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Airman serves Commonwealth, community, country

  • Published
  • By Staff Sgt. Claire Behney
  • 193rd Special Operations Wing
Spouse, sibling, parent, employee, Airman ... the "hats" of a member of the Pennsylvania Air National Guard are abundant, and Master Sgt. Cris Dush, 193rd Special Operations Security Forces Squadron chief of information protection, Middletown, Pennsylvania, will now add State Representative of the 66th District of Pennsylvania to his repertoire.

During the Pennsylvania House of Representatives Swearing-In Ceremony Jan. 6 in Harrisburg, Dush raised his right hand and swore into office as a new Republican representative of the state, which continues his commitment to Commonwealth, community and country.

"The Air Force has given me the opportunity to see things from the diverse perspectives of cultures around the world," said Dush. "I've also been able to see what works and what doesn't. The experiences the Air Force and the Air National Guard have afforded me in Britain, Iraq and Korea, as well as the leadership opportunities I've been able to take advantage of, have given me a great breadth of understanding of where governments fall short."

With 23 years of military service and a state civil service career with the Department of Corrections under his belt, Dush campaigned with a clear focus on his aspirations. But the decision to run was not one Dush made without great consideration. He and his wife, Traci, spent several weeks weighing their options.

"The process of getting into a race is a little daunting, but an experienced E-5 or above should be able to handle the government's paperwork end of things - the main issue is time," Dush said. "Once you've decided to run, it has to be your mission. Talking to people who will be your constituents is another key element. You have to get to know your people."

As a Guardsman, Dush had to carefully adhere to specific regulations on campaigning and entering the realm of politics.

"Air Force Instruction 51-902, Political Activities by Members of the U.S. Air Force, spells out exactly what military members can and cannot do in terms of political activity," said Maj. Kelly Solomon, 193rd Special Operations Wing judge advocate.
This AFI carefully outlines protocol and procedures for all Airmen, to include active-duty Airmen, Reservists and Guardsmen.

"It's important to consult the relevant regulations before engaging in any type of political activity," said Solomon. "It's never appropriate to engage in political activity in uniform or to engage in conduct that would bring discredit upon the armed forces."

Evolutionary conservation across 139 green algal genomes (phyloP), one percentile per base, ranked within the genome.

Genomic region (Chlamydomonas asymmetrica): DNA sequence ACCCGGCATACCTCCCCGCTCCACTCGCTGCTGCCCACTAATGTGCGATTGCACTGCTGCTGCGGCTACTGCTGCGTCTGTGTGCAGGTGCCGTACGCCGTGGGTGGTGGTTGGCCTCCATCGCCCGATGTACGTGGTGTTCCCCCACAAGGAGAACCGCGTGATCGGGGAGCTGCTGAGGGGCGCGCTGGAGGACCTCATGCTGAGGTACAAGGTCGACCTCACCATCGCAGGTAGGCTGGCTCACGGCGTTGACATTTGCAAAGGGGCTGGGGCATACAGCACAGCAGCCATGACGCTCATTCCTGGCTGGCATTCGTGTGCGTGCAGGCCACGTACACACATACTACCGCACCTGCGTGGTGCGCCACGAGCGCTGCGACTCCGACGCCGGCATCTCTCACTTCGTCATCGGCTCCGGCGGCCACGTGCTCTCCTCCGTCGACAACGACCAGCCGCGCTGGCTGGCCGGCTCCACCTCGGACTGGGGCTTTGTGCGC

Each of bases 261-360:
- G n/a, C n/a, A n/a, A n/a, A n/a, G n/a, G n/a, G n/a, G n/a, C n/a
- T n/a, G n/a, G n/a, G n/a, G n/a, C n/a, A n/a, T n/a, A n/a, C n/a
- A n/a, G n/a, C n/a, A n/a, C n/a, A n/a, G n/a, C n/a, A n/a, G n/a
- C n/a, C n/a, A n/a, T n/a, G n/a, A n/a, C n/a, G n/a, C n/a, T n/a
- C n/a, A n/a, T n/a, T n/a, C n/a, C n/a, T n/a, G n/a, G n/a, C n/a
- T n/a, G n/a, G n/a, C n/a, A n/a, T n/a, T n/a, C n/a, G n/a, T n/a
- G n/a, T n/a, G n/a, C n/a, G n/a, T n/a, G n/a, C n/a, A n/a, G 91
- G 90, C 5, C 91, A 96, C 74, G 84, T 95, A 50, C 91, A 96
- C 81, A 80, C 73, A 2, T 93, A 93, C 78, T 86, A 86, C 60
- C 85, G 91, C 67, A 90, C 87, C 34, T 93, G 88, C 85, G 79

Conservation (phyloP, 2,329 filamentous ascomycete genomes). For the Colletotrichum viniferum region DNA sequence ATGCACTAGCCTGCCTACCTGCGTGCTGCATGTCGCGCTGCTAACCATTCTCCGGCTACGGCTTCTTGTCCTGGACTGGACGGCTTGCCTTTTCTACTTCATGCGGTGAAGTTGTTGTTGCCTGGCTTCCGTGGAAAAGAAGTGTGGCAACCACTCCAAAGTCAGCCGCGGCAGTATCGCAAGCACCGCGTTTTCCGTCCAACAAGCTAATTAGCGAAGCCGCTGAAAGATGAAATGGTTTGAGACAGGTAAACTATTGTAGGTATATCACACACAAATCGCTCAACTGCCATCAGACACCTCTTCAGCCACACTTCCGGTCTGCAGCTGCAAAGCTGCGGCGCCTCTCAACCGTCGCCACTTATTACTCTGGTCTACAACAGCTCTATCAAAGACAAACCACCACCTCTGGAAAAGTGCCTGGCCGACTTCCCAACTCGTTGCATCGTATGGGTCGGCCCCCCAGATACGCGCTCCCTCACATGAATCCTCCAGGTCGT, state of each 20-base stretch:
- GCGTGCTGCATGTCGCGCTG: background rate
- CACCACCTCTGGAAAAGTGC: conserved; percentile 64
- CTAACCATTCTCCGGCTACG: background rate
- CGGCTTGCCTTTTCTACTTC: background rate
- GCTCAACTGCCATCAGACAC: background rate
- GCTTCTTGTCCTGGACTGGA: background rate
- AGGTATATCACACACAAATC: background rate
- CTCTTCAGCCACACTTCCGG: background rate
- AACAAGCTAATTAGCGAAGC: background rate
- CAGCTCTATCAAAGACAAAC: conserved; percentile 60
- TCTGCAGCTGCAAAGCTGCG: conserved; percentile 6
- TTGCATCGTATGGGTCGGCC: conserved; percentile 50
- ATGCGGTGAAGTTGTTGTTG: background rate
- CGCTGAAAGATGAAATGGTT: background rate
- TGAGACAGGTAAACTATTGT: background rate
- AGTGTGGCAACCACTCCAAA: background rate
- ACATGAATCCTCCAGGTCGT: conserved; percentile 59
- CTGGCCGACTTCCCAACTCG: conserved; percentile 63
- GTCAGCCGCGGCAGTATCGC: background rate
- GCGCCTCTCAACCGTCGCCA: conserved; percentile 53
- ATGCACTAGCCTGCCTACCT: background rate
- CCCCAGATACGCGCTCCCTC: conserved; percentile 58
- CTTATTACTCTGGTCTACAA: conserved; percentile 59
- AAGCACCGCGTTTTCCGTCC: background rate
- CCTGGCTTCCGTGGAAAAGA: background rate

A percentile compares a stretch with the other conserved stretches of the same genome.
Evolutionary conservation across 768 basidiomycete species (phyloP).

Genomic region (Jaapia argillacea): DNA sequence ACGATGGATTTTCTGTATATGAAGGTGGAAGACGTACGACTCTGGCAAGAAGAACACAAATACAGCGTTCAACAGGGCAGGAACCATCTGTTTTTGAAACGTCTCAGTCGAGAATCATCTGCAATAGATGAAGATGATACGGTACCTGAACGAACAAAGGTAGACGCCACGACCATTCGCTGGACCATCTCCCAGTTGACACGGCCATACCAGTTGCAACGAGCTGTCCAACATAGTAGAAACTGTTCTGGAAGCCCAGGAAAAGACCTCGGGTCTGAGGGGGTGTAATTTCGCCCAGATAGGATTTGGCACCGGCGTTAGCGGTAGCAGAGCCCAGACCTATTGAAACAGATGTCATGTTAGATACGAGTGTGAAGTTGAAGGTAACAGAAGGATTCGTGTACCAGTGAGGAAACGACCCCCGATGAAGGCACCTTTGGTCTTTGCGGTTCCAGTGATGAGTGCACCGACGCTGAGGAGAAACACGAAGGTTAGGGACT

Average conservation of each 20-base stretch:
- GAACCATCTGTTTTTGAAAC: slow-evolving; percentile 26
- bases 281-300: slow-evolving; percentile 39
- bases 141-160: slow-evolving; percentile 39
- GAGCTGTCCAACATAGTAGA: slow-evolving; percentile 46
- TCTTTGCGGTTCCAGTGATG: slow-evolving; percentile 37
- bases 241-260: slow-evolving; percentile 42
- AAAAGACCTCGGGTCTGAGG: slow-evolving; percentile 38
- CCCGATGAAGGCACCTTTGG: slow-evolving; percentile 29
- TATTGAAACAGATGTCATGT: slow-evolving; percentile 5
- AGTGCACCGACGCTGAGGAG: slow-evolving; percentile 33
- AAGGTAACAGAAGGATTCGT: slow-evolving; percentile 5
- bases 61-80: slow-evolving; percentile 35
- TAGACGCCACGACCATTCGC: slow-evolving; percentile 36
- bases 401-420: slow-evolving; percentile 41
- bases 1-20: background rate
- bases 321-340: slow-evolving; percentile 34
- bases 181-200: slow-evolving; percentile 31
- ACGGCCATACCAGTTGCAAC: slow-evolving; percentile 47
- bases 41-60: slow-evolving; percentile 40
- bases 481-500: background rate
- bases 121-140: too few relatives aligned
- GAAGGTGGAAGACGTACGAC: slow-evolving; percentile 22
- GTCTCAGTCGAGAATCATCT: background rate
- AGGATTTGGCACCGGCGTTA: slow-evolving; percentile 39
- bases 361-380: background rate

Dush explained that he also had to take the Hatch Act (Title 5, United States Code, Sec. 7323, CH. 73--Suitability, Security, And Conduct) into consideration to pursue his political career. This act is directed to employees of state and local agencies, and as an employee of the Department of Corrections, Dush had to adhere to the regulations set forth in the Hatch Act - prohibiting these employees from seeking elective office.

"Pennsylvania's version of the Hatch Act required that I give up my state civil service position with the Department of Corrections to run," said Dush. "I will say that this is not a decision to be made lightly. Your finances have to be in order and, if you have a family, you are responsible for they are the first priority."

A native of Brookville, Pennsylvania, Dush said he grew up in a family who didn't take excuses for not doing what was right. It's with this sentiment in mind that Dush was drawn to campaign.

"Being aware of the problems our state government has and the skill sets my experience and training afford me left me with no real wiggle room on whether or not to take on the task."

Along with his integrity-focused family roots, Dush also credits his career with the Air Force and Air National Guard for equipping him for his new role.

"It's a little strange to having to go back and call him, 'Sir,'" said Capt. Jay Ostrich, wing public affairs officer, who served 12 years with Dush since beginning as airman first class.  As a civilian, Ostrich is communications manager for the Pennsylvania Speaker of the House but serves all members of the Republican Caucus to which Dush now belongs. "But I do so with great ease and respect because Rep. Dush and Master Sgt. Dush are always the same person - a humble servant to the people who really wants to make Pennsylvania a better place for everyone."

In a recent article in The Indiana Gazette, Dush was quoted as saying, "Just as I have done in my previous service in both the military and the Pennsylvania Department of Corrections, my objective from day one as your state representative has been to hit the ground running. The people who elected me to serve them deserve nothing less."